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Information driven healthcare

AI Sweden and the Swedish Association of Local Authorities and Regions (SKR) are establishing a new innovation environment so that Swedish healthcare can offer a more information-driven, personalized and scalable healthcare with the use of AI. It takes place in a close partnership between public, private and academic parties.


In the future, healthcare will look quite different from how it does today. Demographic change will increase the demand for care and a larger proportion of people will suffer from chronic conditions. It is clear that the transformation needed in the healthcare sector cannot be achieved simply by providing more resources. New technical solutions and forms of cooperation and different working methods are required. Artificial intelligence has the potential to play a key role in this transformation for systems and for individuals.

In order to enable AI to be introduced into healthcare on a national level, more knowledge is needed about the data, the legal issues and the implementation. It would not be sustainable for all the regions to develop solutions individually. Greater coordination and collaboration are required. In addition, the solutions that have been created on a local or regional level must be distributed and implemented throughout the country. More cooperation between different regions and caregivers will lead to better use of healthcare resources. No public bodies should need to reinvent the wheel.

Project focus

One area of the project involves identifying and consolidating important examples, while also sharing experience and knowledge with interested parties that want to follow and learn from the project. The core project team consists of AI Sweden, the Swedish Association of Local Authorities and Regions (SKR), Region Halland, Halmstad University and Karolinska University Hospital.

Region Halland and Halmstad University have focused on structuring the large volumes of data often found in healthcare systems. This has been a key step towards being able to work with the data and produce algorithms for predicting mortality, among other things. As part of the project, Region Halland and Halmstad University will also share experiences, develop solutions for federated learning and carry out research into the implementation of information-driven care. In simple terms, federated learning involves training algorithms using data in different decentralised locations without sharing data samples.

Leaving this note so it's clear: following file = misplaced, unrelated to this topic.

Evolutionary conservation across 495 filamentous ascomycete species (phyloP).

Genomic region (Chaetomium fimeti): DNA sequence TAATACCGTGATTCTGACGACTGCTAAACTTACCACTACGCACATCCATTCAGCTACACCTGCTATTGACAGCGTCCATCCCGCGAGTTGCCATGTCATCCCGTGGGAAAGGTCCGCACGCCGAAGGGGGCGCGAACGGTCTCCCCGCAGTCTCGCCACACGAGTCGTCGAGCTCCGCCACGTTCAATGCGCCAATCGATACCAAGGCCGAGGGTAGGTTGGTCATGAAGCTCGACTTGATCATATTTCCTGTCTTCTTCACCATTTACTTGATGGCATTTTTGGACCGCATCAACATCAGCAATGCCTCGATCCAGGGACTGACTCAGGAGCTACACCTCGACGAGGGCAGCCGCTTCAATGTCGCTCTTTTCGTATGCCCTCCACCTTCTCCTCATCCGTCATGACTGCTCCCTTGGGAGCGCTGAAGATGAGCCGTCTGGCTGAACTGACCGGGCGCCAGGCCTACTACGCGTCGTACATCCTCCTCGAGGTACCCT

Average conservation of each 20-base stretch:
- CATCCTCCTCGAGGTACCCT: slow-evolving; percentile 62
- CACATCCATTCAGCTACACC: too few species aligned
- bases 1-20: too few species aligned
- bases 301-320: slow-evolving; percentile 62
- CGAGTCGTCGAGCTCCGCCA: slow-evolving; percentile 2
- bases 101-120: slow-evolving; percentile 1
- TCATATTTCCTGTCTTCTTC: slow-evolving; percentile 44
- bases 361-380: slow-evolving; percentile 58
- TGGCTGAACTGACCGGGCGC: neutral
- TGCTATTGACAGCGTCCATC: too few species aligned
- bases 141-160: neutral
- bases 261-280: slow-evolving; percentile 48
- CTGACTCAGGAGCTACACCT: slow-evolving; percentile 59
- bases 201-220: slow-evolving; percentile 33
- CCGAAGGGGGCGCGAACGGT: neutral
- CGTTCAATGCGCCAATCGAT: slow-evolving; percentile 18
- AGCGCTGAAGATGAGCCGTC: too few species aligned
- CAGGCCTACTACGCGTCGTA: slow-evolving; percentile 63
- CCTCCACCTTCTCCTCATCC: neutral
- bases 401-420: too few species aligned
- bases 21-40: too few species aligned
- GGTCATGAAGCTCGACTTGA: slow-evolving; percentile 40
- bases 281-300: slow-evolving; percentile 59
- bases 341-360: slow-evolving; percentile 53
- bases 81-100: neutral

Unlike many AI projects in healthcare, this project focuses not only on using new technologies but also on creating solutions that can be implemented on a national level. Greater cooperation on decisive issues relating to the development and implementation of AI solutions will lead to a more efficient use of healthcare resources. In the long term, the solutions have the potential to allow for more personalised care and the creation of a data-driven healthcare system. The knowledge and the solutions that are developed will be able to support the move towards more individualised healthcare and to change the perspective from the past (how was it?) to the future (how will it be?).

A part of the national Vision-Driven Healthcare programme

The project involves the long-term establishment of an innovation environment. The work is being funded for five years by Vinnova, Sweden’s innovation agency, and the project partners in the national Vision-Driven Healthcare programme in Sweden. The environment is one of five innovation environments for health that have been given priority in Sweden. A large number of new projects and preliminary studies will be launched as part of the innovation environment. One result of the project is a new cooperation between Region Halland and Karolinska University Hospital which involves an algorithm for predicting mortality that has been developed in Halland being tested and evaluated at the hospital.


Cooperating in the initial phase are AI SwedenSKRRegion HallandHalmstad University, and Innovationsplatsen, Karolinska University Hospital. The project will last for five years and active work to invite and identify new participants takes place continuously. 

The work is being funded by Vinnova, Sweden’s innovation agency, and the project partners in the national Vision-Driven Healthcare programme in Sweden.


Head of Project Portfolio

Johanna Bergman